I’m standing in a dark cool tent in the middle of a desert with the simoom wind outside petulantly flinging hot sand against the tent flaps.
The tent is full of fascinating glassware and alembics and crucibles and other things I have no names for. I’m facing the alchemist as she stirs a fiercely glowing metal gloop.
Look into her eyes and you’ll believe those that claim the alchemist is eight hundred and fifty-three years old. Look at her smile and the stories that she’s younger than the morning’s dew become clear. She’s wearing folded robes and rainbow suspenders; I would kill an archangel for her dark hair.
She smiles in twenty-three dimensions and speaks. You know why you’re here.
I sadly admit that I do.
She stirs and says Tell me why you are here.
I clear my throat, both in the dream and in my sleeping body, and I say, “I accept work I know won’t be my best by working with people who aren’t quite right.”
Do you do this for the money?
No! Well, sometimes. But mostly I do it from love.
You love people, so you give them less than your best?
Yes. No. I want to help!
But you also crave magnificence. For yourself and the people you work with.
I do. (My sleeping forehead is crumpled and pinched and rigid. Uncomfortable.)
Do you know how the Elixir of Life is created? How the Philosopher’s Stone is made?
(Resist the Harry Potter joke, Catherine.) They’re made by removing all the impurities from a special mixture until only a liquid and solid remain. The liquid is the Elixir of Life, which grants immortality. The solid part is the Philosopher’s Stone, which will turn any metal into gold.
Do you know how to identify an alchemist?
She smiles across five wavelengths of light and rolls back her sleeves. Her hands and forearms are pitted with burn on top of burn. In a few, I wincingly note, it appears that liquid metal has actually bonded with the skin. My sleeping hands twitch in sympathetic pain.
It is an easy thing to say, to remove all impurities. But what it means is to suffer and to strive and to breathe painful fumes and to burn and to burn and to burn. One of the ingredients in this mixture is a hundred times the mixture’s volume in the tears of its creator.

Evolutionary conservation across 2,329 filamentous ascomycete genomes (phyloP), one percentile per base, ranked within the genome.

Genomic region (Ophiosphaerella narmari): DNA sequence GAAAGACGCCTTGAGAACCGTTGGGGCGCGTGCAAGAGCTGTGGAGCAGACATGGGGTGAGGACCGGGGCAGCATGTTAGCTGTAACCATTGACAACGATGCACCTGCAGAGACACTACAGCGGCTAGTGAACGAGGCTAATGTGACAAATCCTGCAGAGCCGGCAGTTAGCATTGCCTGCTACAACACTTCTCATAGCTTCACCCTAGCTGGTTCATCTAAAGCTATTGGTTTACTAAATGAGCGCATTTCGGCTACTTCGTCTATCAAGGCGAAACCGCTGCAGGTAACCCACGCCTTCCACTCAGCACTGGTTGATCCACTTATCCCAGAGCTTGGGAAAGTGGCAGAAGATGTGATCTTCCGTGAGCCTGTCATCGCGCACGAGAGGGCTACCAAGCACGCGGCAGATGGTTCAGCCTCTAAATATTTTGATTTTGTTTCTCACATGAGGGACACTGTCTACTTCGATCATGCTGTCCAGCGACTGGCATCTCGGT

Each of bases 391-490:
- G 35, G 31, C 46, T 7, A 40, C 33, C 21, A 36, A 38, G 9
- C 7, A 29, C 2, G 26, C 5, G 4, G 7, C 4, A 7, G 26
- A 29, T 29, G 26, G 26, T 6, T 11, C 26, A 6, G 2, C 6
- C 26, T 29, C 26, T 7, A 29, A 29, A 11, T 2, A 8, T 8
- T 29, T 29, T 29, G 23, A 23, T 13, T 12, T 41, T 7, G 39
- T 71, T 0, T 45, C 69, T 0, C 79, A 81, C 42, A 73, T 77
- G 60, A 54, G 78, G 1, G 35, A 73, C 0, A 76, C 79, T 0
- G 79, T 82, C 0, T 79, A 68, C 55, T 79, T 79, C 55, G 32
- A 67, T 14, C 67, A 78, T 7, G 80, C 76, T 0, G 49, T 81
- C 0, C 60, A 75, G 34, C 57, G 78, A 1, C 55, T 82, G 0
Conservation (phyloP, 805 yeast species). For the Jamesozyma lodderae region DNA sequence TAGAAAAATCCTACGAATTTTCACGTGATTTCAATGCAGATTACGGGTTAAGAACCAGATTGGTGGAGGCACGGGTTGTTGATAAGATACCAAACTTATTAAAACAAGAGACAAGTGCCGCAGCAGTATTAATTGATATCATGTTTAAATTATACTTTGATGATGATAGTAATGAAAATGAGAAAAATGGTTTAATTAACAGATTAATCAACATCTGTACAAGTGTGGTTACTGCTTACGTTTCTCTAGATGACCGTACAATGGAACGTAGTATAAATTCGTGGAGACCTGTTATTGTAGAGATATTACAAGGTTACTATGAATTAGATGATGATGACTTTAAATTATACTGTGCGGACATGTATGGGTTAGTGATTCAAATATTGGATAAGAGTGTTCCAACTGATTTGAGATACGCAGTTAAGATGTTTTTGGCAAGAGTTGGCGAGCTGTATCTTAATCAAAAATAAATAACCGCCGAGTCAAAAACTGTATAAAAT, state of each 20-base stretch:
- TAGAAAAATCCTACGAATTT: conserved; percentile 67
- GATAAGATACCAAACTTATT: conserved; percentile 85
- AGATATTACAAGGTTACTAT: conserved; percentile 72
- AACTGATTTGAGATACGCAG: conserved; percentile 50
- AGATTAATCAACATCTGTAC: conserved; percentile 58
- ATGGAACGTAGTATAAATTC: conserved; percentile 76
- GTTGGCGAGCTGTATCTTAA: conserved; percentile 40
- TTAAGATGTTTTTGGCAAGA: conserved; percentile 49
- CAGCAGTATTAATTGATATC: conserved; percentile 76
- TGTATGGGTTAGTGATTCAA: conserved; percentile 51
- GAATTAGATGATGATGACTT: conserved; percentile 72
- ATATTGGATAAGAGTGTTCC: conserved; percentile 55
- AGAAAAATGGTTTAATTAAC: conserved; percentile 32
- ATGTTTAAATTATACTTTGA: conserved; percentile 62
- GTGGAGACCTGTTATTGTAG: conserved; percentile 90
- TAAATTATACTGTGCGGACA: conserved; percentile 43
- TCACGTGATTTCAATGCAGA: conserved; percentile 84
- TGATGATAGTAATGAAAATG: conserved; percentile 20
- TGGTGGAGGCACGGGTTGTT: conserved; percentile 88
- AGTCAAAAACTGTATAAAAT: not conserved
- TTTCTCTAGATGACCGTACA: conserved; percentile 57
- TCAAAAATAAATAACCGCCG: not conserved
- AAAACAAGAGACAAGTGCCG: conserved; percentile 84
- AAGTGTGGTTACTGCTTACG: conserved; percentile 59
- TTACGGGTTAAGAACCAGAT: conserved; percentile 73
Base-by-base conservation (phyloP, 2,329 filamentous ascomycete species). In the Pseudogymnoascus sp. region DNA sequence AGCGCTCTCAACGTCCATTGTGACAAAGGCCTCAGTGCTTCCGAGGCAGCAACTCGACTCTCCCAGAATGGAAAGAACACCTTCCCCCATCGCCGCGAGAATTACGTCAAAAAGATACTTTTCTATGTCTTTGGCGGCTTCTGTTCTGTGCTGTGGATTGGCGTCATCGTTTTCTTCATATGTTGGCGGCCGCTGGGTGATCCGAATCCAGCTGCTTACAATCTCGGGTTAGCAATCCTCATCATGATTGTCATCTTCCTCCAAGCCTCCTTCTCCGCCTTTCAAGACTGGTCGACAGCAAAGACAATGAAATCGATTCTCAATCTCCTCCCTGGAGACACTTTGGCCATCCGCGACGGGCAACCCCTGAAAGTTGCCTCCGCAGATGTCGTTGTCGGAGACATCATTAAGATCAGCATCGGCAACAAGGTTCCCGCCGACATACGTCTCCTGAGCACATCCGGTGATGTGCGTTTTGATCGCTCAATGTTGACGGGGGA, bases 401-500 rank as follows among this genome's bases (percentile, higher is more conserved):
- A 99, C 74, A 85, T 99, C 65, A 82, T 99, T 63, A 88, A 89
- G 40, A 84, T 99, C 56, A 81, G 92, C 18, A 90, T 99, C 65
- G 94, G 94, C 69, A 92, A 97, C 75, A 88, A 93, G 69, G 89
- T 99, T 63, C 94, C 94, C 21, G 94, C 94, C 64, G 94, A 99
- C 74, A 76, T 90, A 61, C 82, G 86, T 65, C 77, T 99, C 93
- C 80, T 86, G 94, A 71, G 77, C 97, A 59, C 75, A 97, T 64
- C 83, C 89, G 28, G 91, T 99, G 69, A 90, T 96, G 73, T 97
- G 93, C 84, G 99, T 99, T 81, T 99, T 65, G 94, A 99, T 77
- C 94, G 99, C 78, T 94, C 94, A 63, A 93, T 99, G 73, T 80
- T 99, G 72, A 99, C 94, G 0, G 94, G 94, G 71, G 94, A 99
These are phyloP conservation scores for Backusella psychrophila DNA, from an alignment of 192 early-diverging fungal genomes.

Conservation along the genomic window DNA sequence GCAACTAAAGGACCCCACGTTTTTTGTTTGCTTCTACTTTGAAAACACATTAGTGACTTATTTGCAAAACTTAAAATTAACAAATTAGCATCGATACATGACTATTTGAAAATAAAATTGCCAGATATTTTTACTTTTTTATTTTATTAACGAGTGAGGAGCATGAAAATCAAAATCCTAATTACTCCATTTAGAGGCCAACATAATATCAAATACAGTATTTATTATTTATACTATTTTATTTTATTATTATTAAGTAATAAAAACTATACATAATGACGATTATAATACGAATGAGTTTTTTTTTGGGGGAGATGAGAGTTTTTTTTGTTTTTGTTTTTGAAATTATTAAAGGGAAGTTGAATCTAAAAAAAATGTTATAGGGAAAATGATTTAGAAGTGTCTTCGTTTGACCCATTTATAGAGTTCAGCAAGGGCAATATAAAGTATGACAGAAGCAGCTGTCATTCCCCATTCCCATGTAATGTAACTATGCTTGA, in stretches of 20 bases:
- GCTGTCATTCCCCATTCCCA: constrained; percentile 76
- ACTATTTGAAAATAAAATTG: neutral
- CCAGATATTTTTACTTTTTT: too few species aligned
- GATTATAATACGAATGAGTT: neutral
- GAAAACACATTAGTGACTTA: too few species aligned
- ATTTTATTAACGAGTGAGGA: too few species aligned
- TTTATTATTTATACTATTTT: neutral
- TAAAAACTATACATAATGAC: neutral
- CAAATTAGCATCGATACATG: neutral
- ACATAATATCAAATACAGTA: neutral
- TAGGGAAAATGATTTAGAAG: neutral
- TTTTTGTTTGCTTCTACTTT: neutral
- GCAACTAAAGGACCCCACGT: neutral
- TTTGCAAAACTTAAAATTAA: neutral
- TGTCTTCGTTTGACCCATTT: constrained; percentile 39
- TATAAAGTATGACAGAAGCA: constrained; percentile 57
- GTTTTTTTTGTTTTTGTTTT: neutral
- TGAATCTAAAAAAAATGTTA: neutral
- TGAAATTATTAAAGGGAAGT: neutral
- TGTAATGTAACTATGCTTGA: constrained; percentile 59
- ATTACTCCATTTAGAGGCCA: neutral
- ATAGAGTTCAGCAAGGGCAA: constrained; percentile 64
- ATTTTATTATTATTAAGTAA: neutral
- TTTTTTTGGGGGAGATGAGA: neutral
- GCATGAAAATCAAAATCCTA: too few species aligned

My sleeping eyes sneak tears onto my red pillow. “So I must suffer to create magnificence. I accept that.”
Oh, it is worse. You must accept that other people will suffer because of your desire for magnificence. I have scars, but I am not in the crucible. It is the metal which suffers most.
O no no. I love my almost-right people. I don’t want to make them suffer.
What, then? Will you continue to work with people who cannot get the most from what you offer? Perhaps now, perhaps forever?
That’s not fair to them either! Or to me. (My sleeping body draws in on itself, knees almost grazing nipples in a tense fetal ring.)
You wished to be an alchemist. To create money and lasting change, your cash and joy. Money is the province of the Philosopher’s Stone. Lasting change is simply immortality with different pants on, your Elixir of Life.
This is the alchemist’s master work. And it is painful.
But it’s not like they’re bad people. They’re amazing!
Yes, they are. Silver is a beautiful metal, costly and delightful… but if I added it to this crucible, the mixture would fail. This is not a judgement about value, this is a recipe. And with receipes no is much more important than yes.
I say yes a lot.
You do. And so now you must say, “I’m sorry, but…”
(The tears spread across my pillow as I beseech my dream.) Is there any way around this no don’t tell me I know there isn’t. My heart feels like it’s breaking.
That is another ingredient in the alchemist’s master work. Your heart must break so it can regrow larger.
Please, is this worth it?
Only you can tell. But I think it’s pretty kick-ass.
The alchemist crafts a smile that is both a wave and a particle, and I wake to a damp pillow and a dreaded to-do list.
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